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U.S. Air Force/Staff Sgt. Joseph Harwood
The members of the Joint Chiefs of Staff have penned a 28-star letter to Congress warning that the U.S. military is at a “tipping point” in the face of future budgetary reductions and uncertainty. The chiefs paint a grim picture of a post-sequestration military, arguing that they will have to “ground aircraft, return ships to port, and stop driving combat vehicles in training.”
While that is supposedly a consequence of the future, today’s outlook doesn’t sound any better:
Not enough people, not enough parts, not enough training, not enough everything.
Those were the blunt words of the admiral in charge of the surface fleet this week. He went on to note how demand has only grown while resources have gone down even though the new defense strategy, issued just last year, indicated otherwise.
Think the “hollow force” is only something that could happen if policymakers plow ahead with sequestration? Not according to the admiral:
When a combatant commander says a ship’s supposed to leave on deployment and it doesn’t leave on time for whatever reason, then we know we’ve probably gotten there [a hollow force]. And there’s ships right now that aren’t doing it.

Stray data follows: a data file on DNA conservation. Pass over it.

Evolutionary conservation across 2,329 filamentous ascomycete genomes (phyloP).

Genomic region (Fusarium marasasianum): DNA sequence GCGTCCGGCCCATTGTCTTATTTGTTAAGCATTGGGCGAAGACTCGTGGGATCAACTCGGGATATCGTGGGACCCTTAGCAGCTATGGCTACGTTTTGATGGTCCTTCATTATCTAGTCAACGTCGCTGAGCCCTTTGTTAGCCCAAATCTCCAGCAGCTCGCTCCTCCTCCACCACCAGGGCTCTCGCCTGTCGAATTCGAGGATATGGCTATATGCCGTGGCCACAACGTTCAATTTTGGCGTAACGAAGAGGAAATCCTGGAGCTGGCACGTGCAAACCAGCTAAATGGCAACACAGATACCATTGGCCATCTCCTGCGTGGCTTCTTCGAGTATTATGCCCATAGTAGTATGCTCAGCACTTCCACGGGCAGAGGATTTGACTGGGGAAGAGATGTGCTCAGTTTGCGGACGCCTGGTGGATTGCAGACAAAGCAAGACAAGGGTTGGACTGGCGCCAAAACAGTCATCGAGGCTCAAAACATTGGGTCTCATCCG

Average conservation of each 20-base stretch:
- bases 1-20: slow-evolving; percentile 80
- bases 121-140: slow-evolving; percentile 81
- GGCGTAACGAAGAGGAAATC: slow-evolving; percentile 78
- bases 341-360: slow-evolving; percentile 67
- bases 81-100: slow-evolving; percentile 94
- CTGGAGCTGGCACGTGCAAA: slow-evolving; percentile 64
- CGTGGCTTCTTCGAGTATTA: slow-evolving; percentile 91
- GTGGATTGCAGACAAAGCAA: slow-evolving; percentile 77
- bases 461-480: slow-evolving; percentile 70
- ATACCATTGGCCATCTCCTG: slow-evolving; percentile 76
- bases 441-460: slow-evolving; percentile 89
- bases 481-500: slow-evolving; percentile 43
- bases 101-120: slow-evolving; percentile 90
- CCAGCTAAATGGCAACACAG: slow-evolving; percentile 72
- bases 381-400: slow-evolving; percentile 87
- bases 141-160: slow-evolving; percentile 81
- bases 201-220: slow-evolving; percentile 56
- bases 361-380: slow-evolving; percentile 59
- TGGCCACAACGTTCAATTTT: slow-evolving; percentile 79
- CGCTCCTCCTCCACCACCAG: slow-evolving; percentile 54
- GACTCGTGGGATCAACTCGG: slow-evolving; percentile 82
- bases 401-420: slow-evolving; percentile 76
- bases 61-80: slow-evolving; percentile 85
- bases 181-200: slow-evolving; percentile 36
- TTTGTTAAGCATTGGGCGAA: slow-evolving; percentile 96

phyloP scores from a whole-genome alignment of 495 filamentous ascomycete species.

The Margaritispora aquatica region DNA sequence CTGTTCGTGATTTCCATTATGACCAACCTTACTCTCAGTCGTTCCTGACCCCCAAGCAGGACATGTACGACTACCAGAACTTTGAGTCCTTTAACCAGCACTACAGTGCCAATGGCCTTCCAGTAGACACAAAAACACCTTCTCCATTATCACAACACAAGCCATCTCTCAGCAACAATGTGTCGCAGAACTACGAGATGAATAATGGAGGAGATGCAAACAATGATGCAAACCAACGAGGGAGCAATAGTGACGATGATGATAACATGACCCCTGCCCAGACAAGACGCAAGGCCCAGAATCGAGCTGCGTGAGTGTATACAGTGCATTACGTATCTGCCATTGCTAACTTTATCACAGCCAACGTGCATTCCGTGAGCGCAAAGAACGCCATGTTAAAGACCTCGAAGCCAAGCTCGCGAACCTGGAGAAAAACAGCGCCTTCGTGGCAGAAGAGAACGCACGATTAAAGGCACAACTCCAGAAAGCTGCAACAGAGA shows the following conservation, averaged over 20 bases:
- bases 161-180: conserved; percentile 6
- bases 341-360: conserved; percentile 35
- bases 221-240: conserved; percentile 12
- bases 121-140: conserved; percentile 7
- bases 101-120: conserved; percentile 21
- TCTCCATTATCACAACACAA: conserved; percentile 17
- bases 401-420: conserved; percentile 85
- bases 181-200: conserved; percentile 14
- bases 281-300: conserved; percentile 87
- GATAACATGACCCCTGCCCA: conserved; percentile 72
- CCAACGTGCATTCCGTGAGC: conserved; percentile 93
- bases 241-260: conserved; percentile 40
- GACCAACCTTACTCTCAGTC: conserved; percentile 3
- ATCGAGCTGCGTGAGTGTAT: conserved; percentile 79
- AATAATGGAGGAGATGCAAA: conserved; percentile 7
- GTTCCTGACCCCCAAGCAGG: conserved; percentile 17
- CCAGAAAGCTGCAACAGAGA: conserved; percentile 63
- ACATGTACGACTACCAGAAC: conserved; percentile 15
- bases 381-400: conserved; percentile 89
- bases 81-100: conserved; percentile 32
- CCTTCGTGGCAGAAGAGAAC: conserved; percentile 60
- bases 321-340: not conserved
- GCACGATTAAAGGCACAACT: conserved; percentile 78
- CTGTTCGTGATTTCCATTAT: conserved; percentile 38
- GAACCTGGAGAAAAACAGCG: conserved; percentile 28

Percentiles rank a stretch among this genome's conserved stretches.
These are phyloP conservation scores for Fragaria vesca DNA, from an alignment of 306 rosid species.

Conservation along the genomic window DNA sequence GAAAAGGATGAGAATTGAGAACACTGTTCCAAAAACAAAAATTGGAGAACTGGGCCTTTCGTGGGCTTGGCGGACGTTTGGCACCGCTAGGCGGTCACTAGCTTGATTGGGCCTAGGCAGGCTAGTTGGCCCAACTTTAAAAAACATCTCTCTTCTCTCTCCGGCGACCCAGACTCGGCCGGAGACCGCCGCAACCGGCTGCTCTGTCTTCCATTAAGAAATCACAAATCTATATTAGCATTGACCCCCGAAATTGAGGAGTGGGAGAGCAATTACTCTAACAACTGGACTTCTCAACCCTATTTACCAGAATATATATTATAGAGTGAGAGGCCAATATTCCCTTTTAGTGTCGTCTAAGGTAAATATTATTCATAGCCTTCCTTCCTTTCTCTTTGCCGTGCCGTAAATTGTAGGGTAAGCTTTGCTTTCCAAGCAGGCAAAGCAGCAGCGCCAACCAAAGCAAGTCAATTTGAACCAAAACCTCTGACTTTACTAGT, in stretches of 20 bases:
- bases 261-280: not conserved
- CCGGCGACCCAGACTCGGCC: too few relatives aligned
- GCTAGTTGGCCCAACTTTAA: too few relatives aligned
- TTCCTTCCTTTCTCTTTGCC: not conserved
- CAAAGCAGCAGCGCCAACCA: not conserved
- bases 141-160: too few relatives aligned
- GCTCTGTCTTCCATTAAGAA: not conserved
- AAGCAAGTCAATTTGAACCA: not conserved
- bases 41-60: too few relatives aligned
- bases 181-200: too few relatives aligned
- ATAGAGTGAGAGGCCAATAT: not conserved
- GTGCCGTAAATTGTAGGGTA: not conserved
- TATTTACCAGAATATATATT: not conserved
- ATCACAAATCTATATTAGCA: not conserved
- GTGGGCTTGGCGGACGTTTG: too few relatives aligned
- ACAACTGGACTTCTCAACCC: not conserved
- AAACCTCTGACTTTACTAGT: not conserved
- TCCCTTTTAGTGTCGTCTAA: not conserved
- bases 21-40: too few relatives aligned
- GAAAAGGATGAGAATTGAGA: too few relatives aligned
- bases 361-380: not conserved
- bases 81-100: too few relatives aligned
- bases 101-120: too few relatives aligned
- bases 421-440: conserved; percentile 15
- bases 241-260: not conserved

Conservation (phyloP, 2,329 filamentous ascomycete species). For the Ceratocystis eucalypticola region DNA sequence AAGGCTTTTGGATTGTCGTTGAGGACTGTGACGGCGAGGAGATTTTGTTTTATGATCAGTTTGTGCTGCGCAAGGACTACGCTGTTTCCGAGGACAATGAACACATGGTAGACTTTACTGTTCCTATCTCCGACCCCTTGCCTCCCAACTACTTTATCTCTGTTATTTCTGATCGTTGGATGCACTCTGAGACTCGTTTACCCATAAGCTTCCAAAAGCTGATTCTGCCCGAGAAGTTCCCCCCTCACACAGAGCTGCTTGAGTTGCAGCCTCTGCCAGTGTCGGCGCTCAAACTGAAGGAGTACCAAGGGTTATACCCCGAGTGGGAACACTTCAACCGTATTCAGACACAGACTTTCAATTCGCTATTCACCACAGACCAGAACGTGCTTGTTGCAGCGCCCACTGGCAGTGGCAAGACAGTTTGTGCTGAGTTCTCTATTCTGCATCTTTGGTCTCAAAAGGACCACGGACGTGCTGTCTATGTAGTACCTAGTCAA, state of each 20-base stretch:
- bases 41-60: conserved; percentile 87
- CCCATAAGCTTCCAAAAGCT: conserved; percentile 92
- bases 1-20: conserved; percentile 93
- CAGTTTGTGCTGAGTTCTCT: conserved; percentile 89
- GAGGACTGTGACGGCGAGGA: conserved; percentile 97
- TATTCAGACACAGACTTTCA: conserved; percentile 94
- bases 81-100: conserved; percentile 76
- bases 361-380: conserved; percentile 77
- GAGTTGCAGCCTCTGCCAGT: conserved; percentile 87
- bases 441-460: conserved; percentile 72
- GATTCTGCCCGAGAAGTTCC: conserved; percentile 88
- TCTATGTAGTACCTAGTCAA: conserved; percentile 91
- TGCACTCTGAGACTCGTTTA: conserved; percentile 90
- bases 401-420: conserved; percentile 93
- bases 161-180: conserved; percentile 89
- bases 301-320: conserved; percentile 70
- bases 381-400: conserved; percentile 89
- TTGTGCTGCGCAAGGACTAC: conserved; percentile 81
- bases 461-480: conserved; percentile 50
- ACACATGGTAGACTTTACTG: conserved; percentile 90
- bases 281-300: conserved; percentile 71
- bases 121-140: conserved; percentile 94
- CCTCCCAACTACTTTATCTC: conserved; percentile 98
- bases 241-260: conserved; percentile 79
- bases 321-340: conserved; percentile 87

Unfortunately, this is no surprise. By the time a problem this deep bubbles up to the Joint Chiefs, it is often beyond obvious to the military’s daily operators. Problems plaguing reduced readiness levels for sustained periods of time are typically masked or in hibernation due to Band-Aid fixes before they show real and clear consequences.
Even when it appears as if the force is healthy on paper, maintainers and operators using equipment on a daily basis often cannibalize parts to patch up ships, vehicles or aircraft to let them last another day or, worse, get notice of deferred or cancelled maintenance after leaders perpetually underfund regular upkeep to make up for shortfalls elsewhere.
Former Army chief of staff George Casey previously referred to an invisible “red line” of readiness that is often not detected by senior leaders until much later (or, in some cases, too late). Retired general Casey said that leaders like the chiefs — he was one from 2007 to 2011 — don’t often know that they’ve crossed the line until after the fact. For example, he noted that in 1972, after combat forces fully left Vietnam, some were saying the Army was broken: “But it took eight years for the chief of staff to come out and say it’s hollow.”
Once readiness has fallen to this point, it is much more expensive and takes significantly longer to fix because in order for these problems to be visible, there is usually much more hidden. Think of it as the unreadiness iceberg.
The chiefs had largely signed on to the many defense-budget cuts to date, saying the force could absorb more risk, and the strategy had meant troops will do less. The fact that they’re sounding the five-alarm bell now should worry our elected officials. Reality across the force is surely even worse.
Mackenzie Eaglen is a resident fellow in the Marilyn Ware Center for Security Studies.
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